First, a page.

CAIRO • Saudi King Salman has announced plans to build a bridge over the Red Sea to Egypt in a show of support for the government of President Abdel Fattah al-Sisi, following a meeting at Ittahidiya Palace in Cairo.
The 80-year-old monarch is on a rare five-day trip to Egypt, a country that Riyadh views as a cornerstone to its ambitions in the changing region. Saudi Arabia has been the key backer of Mr Sisi since 2013, when the then army chief overthrew his Islamist predecessor Mohamed Morsi, whose Muslim Brotherhood movement was viewed with suspicion by Riyadh.
"I agreed with my brother, His Excellency President Abdel Fattah al-Sisi, to build a bridge connecting the two countries," King Salman said. "This historic step to connect the two continents, Africa and Asia, is a qualitative transformation that will increase trade between the two continents to unprecedented levels."
Mr Sisi, who minutes earlier had presented the King with the ceremonial Nile Collar, Egypt's highest state honour, suggested naming the structure the King Salman bin Abdel Aziz Bridge.
Following King Salman's announcement, representatives of both countries signed 17 investment deals and memorandums of understanding amounting to about US$1.7 billion (S$2.3 billion).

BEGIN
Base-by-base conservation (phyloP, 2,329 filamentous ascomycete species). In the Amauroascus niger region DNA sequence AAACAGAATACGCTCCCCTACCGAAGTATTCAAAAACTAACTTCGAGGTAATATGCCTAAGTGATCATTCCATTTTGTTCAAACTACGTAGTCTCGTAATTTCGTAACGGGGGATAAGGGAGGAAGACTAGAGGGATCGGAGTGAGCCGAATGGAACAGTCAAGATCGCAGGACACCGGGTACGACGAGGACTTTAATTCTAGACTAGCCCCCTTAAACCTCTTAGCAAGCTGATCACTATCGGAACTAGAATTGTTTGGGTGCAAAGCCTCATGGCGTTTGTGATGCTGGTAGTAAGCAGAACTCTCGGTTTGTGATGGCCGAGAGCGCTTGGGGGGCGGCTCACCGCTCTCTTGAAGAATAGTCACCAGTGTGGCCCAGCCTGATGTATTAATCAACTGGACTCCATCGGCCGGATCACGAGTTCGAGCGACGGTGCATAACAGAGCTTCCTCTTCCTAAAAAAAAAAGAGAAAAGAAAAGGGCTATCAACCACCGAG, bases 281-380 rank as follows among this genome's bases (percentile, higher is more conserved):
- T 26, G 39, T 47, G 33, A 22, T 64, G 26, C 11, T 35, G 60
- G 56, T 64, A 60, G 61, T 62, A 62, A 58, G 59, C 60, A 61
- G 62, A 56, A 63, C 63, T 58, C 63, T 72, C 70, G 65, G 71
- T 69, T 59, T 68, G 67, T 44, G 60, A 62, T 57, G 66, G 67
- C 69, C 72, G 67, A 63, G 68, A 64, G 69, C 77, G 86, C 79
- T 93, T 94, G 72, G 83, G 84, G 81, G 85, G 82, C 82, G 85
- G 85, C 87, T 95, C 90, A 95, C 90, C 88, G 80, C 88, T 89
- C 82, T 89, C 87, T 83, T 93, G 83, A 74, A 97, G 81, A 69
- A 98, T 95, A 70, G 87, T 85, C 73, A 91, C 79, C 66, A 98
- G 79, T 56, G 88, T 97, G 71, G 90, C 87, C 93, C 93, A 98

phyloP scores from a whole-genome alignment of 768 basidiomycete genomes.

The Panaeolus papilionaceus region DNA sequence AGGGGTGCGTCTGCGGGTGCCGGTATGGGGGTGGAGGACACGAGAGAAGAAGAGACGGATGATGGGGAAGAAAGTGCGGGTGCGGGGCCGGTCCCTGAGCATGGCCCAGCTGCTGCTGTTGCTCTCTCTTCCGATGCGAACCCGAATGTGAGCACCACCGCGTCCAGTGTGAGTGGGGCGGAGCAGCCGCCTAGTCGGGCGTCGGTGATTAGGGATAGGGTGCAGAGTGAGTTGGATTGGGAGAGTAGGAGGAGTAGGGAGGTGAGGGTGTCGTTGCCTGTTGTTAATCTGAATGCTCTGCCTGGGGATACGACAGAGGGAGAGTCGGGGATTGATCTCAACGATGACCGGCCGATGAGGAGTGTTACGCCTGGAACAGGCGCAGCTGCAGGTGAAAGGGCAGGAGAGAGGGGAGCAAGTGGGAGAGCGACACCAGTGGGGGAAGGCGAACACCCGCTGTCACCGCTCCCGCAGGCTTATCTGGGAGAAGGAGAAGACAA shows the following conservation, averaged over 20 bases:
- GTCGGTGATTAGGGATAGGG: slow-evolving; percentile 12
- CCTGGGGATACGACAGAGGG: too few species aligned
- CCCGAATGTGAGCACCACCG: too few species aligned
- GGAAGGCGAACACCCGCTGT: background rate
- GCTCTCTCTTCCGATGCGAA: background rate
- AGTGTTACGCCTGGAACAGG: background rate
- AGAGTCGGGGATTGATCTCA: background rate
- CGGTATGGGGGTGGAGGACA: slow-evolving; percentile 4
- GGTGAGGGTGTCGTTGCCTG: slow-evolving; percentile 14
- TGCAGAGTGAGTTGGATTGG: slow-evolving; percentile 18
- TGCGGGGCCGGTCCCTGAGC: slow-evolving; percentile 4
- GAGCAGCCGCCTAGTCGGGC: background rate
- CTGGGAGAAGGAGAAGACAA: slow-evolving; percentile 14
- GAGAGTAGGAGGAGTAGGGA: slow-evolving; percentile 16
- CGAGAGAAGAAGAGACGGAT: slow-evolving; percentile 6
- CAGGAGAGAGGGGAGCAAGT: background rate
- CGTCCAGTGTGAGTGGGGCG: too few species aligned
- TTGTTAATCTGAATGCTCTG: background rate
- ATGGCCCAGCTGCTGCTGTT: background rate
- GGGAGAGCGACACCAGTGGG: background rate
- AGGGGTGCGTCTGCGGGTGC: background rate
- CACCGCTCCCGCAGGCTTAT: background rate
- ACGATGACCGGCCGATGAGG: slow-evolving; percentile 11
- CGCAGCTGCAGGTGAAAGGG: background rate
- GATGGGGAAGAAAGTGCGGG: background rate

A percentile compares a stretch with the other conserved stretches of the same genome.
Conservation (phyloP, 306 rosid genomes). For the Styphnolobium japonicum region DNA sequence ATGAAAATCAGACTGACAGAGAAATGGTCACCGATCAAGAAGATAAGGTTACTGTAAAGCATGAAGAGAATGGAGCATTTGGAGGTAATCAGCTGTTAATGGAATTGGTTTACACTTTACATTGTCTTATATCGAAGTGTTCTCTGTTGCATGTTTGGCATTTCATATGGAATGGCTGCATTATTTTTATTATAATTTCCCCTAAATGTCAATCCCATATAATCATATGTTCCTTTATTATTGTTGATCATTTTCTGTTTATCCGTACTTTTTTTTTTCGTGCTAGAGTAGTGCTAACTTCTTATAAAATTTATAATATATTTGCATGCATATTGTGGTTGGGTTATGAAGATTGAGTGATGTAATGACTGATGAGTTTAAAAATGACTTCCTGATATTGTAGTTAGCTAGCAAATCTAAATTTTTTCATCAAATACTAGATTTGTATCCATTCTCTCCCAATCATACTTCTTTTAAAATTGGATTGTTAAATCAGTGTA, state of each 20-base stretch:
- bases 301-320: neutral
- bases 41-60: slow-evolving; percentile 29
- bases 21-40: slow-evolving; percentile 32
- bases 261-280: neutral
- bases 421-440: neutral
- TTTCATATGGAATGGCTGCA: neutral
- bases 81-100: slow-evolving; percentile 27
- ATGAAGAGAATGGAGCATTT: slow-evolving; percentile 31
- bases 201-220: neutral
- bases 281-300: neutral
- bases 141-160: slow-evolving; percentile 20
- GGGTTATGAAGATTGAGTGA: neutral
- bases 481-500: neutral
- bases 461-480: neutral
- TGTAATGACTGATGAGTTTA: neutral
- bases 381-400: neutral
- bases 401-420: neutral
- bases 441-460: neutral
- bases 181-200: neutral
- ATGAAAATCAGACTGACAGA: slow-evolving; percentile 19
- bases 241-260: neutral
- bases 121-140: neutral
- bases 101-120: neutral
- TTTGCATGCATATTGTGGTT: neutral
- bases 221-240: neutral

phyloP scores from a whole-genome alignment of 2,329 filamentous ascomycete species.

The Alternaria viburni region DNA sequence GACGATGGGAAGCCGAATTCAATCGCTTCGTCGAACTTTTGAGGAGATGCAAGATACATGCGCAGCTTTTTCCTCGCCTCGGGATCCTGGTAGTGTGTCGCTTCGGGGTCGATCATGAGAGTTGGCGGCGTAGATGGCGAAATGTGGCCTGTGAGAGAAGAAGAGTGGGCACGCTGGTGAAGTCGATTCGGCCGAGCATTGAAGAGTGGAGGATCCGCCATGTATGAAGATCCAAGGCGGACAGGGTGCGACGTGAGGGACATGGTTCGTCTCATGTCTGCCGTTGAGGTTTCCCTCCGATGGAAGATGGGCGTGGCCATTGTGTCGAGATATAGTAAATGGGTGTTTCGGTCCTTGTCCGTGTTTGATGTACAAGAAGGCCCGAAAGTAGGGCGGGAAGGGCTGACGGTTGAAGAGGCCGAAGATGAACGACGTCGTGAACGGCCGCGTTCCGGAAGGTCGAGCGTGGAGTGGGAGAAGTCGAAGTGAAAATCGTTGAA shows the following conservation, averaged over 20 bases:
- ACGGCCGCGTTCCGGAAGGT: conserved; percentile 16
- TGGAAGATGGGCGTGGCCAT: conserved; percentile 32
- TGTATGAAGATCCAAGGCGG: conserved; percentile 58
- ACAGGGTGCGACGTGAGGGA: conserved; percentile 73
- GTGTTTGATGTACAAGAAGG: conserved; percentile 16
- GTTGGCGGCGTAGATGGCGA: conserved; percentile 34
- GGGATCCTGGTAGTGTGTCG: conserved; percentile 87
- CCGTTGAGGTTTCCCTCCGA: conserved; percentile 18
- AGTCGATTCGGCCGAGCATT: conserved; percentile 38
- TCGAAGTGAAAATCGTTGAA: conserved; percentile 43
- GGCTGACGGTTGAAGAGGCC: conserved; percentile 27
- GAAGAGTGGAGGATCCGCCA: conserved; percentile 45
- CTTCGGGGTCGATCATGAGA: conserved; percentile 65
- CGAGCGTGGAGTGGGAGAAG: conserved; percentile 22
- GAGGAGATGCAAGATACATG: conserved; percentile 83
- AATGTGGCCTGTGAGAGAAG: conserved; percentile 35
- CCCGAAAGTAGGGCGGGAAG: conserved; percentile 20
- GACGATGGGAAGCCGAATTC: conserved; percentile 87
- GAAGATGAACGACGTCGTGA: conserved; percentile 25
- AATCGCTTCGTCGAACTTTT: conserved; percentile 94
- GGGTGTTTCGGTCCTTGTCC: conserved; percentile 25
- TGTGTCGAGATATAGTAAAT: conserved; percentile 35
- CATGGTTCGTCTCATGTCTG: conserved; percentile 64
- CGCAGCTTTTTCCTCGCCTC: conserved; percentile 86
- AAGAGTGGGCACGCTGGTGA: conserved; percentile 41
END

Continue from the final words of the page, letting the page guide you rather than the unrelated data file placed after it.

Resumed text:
"This visit comes as a confirmation of the pledges of brotherhood and solidarity before the two brotherly countries," Mr Sisi said.
"I believe that the special nature of the Saudi-Egyptian relationship... will enable us to confront together shared challenges and to deal seriously with whoever tries to harm Arab national security."
The visit follows months of reports in both Saudi and Egyptian newspapers of strained ties over Cairo's unwillingness to participate fully in Saudi-led military operations against Iran-backed Shi'ite rebels in Yemen.
Egypt had announced it would back Saudi Arabia with ground troops if needed, but appears to have balked at the prospect of becoming mired in the conflict.
Mr Sisi's close relationship with Russian President Vladimir Putin, who militarily backs Syrian leader Bashar al-Assad against Saudi-supported rebels, has reportedly also caused friction with Riyadh.
However, Saudi Arabia has played a key role in propping up Egypt's economy, whose vital tourism industry has been devastated by years of political turmoil and militant attacks.